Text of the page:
Nancy - Sun, Aug 11, 2013 - 3:52am (USA Central)
Another immensely enjoyable comedic episode of Voyager. When it comes to laughs, Voyager can really bring it. Picardo was brilliant but he had a lot to work with. I laughed out loud several times, but probably laughed the hardest at the scene where Janeway, Seven, and Torres were all fighting over the doctor, with Seven essentially texting him using the PADD - RESIST!!! Too funny!!!

Loved it!
Lt. Yarko - Thu, Aug 22, 2013 - 7:13pm (USA Central)
How come that dickhead Elliott never shows up to show his agreement when Jammer gives a positive review to a Voyager episode?

Sorry - just read his moronic posts on DS9 "In The Cards" and got all riled up.

Oh, yeah. Great episode. The best episode opening of all trek series by far.
Tom - Tue, Sep 3, 2013 - 4:15am (USA Central)
LOL. Kim stares at Seven's Bazangas for like 20 seconds before turning away.

Well, it's nothing he hasn't seen before. Probably every male crewman has a Seven holodeck program. Tom probably sells them for replicator rations.
Caine - Tue, Dec 10, 2013 - 7:08am (USA Central)
Immensely entertaining episode! Voyager at its best!

I think that one of the main reasons the story works so well is because Doc's fantasies about saving the ship and getting the girls are very universal - adolescent or not.
Show of hands: who, more or less, has the same fantasies when they daydream about being part of the crew of Voyager or Enterprise? I know I do.

Getting the fantasies right is half the battle - the other half also succeeds due to great comedic timing by the director and the whole cast - first and foremost Picardo (what a great actor!).

What's not to love?

Amanda - Sat, Mar 8, 2014 - 8:11am (USA Central)
Oh, I was sooo entertained by this episode back in the day. I remember when Janeway put the Doc's hand on her back end and curling my lip in disgust then laughing my butt off because the camera cut to Paris making the same face I did. I am so happy to know Mulgrew suggested and it was approved to be added. It was awkward but fun. Did Mulgrew feel a little left out hence the suggestion? I can see her say something like, I adore Picardo, but there is the political view of Janeway where she's still feeling out if he's to be treated as an equal. let me have a fun scene with him since my character is often annoyed by him."

Pon Farr scene had me in stitches.

I love the concept of the ECH.
"Nice touch."

Fun, fun episode.
K'Elvis - Tue, May 20, 2014 - 10:44pm (USA Central)
I just rewatched it. It's fun episode. If I have a nitpick, the episode would have fit in better in the first or second season. By this point, the Doctor has been accepted as a member of the crew and as a person. They have used him for non-medical purposes before.

I think we would all find it embarrassing if someone could tap into our fantasies. I love the bluff at the end. The Doctor stops being flustered, and just plays it out. Maybe the Doctor needs to find a group to play D&D. :-)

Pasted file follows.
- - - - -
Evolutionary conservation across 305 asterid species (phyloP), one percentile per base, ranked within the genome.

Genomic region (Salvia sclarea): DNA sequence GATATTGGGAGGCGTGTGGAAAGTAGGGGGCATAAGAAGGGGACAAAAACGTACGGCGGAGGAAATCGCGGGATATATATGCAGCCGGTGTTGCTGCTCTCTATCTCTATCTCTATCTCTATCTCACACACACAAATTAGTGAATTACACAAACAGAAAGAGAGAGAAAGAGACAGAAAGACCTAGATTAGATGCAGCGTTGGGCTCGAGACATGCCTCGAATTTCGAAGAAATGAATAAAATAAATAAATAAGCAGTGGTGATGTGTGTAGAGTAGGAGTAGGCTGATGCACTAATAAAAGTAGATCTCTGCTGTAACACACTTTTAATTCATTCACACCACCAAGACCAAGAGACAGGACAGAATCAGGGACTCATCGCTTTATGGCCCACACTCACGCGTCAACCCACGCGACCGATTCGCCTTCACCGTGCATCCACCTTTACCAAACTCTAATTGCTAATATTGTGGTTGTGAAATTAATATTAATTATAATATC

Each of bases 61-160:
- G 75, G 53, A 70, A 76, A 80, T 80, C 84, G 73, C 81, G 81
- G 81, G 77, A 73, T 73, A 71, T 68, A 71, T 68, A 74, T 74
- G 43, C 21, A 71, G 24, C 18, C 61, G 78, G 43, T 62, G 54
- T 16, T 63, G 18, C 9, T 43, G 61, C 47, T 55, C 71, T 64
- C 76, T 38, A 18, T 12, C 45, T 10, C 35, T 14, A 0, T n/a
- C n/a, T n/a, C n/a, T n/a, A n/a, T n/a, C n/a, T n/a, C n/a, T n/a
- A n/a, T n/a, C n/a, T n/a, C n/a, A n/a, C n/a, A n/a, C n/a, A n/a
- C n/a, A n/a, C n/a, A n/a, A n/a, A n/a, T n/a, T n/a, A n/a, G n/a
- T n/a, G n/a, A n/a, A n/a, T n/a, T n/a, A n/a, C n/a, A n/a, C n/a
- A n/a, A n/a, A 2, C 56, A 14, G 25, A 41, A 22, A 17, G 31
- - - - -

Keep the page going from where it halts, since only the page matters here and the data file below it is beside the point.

And the end, when the Doctor gets his medal, what I wanted to see was Janeway give him a field commission, and put a rank pip on his collar.
Nonya - Sat, Aug 23, 2014 - 10:16pm (USA Central)
Yep, I'm going to be that person. I dislike this episode.

Most of it has to do with the fact that the EMH is my own personal Neelix. He's selfish to the extreme, and Janeway is all too indulgent of his "grab everything I can" nature. Here he's trying to be captain, despite the fact that people who have been in Starfleet for a long time should rightfully be promoted ahead of him, even leaving all the holographic issues aside.

This episode is ruined because of the aliens, who are too stupid for words. I don't understand how Jammer can hate Rom so much and then give these guys a pass.

While I admit the part where Seven puts the doctor in his place was funny, most of this is just the doc being indulgent, and like I said, he's my Neelix.
Robert - Mon, Aug 25, 2014 - 10:28pm (USA Central)
Going back through Voyager episodes from the beginning and this has to be one of the best. Picardo is a superb actor, dramatic and comedic, and he had me laughing out loud several times, particularly with his additional lyrics to "La Donna e Mobile." And the rest of the cast also got to show their comic chops. It looked like they had a lot of fun making this episode, very funny without being forced. It was a winner.
Eli - Sun, Nov 2, 2014 - 2:52pm (USA Central)
Personally, I did not like this episode. I thought the jokes were all targeted at the doctor at an uncomfortable distance, rather than shared with the doctor in a way that would be considerate of his feelings. That is to say, the doctor is caught in such an embarrassing light that it feels invasive to be viewing him in this way. I would rather laugh at someone's trials and tribulations in a way that would be mutually beneficial to them. I know, I know, this is a fictional character, but I tend to imagine fictional characters as analogous in some way to real people.